We finally made it home after a couple more weeks. Unfortunately, our stay at home was short. Within a couple of months, Clark caught a cold and a bad cough. We quickly took him back to North Bay Regional Health Centre, where he was admitted and put under observation. After the first 24 hours, Clark got worse. The following day, he went from needing a little bit of oxygen support to needing to be intubated and rushed to The Children’s Hospital of Eastern Ontario (CHEO), which had been consulted during his rapid decline. During transportation, his heart got tired and arrested from working so hard to make up for the decreased lung function. The amazing transfer team from Ornge was able to revive him quickly en route to CHEO. The Pediatric Intensive Care unit was ready and had pulled together a team to assess him and move him to extracorporeal membrane oxygenation (ECMO), which is a heart and lung bypass to allow him to heal.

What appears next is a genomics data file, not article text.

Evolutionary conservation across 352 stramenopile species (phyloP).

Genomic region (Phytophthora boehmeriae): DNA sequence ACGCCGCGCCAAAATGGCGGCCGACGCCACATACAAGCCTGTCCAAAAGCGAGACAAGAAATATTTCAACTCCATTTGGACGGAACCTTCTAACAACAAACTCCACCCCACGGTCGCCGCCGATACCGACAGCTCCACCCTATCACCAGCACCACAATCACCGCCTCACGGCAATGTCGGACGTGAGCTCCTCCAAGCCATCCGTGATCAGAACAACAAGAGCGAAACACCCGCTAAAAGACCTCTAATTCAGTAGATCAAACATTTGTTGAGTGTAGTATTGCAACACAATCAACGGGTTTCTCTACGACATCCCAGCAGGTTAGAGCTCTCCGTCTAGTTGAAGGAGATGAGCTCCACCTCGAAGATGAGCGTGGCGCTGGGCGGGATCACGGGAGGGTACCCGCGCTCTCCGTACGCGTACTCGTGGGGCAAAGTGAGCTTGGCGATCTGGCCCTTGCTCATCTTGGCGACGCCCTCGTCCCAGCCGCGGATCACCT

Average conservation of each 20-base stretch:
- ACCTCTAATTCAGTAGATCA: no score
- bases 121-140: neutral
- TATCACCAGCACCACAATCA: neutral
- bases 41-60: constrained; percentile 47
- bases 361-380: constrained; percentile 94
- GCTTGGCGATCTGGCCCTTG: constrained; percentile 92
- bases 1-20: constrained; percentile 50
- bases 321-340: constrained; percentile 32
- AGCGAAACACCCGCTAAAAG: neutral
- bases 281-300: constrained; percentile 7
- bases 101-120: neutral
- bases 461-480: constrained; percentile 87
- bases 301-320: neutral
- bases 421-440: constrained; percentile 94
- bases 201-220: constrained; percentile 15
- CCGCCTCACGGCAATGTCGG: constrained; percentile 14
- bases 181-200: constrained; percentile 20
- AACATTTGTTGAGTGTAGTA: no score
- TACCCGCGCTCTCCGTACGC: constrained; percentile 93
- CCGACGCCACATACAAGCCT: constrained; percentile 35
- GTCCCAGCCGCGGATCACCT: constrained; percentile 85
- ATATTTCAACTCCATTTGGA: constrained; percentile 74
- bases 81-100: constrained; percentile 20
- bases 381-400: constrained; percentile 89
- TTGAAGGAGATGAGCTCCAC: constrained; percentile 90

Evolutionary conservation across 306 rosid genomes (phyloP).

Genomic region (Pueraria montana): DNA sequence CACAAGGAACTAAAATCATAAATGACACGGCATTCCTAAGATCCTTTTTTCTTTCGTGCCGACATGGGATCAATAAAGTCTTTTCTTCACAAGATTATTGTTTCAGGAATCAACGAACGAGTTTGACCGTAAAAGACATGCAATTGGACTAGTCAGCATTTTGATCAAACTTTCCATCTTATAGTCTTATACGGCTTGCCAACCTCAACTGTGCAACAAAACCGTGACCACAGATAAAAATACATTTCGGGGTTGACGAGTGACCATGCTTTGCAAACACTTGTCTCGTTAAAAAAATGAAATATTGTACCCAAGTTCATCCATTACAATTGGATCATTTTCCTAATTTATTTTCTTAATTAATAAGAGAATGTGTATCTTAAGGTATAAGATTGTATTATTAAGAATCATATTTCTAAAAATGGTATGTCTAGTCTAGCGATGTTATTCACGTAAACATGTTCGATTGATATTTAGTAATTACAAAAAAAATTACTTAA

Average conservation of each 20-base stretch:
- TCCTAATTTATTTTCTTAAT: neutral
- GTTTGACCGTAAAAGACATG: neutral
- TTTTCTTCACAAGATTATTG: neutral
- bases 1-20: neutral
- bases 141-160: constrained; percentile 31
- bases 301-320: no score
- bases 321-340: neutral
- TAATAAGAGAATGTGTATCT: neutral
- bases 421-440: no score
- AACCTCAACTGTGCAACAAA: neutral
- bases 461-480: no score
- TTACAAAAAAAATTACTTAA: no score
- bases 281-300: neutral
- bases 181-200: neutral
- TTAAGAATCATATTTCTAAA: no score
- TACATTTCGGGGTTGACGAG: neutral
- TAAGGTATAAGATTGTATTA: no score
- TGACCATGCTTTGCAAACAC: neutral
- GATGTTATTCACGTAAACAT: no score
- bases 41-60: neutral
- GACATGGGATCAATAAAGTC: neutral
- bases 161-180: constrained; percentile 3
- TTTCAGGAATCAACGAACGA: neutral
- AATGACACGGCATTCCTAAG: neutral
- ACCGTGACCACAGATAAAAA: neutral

CHEO had just implemented a computerized charting system called EPIC. It allowed the hospital to flow information around his care, similar to what we’d seen at Sick Kids. Everyone could see and use the same information in real time to assist with coordinating Clark’s care. His entire team at CHEO – Pediatric Intensive Care Unit (PICU), cardiology, vascular surgery, perfusionists, respirology, genetics immunology, infection control, physiotherapy and pain and symptom management, along with imaging and pharmacy, were all working in one chart around a single patient. This was digital health at its best – facilitating communications and transitions in care.
Our family physician was also kept informed through her office EMR, using Health Report Manager (HRM) to get Clark’s hospital reports quickly and keep up to date on his progress. I received many phone calls for support and counselling without having to give updates or go into details. It very much kept me sane during a very scary time.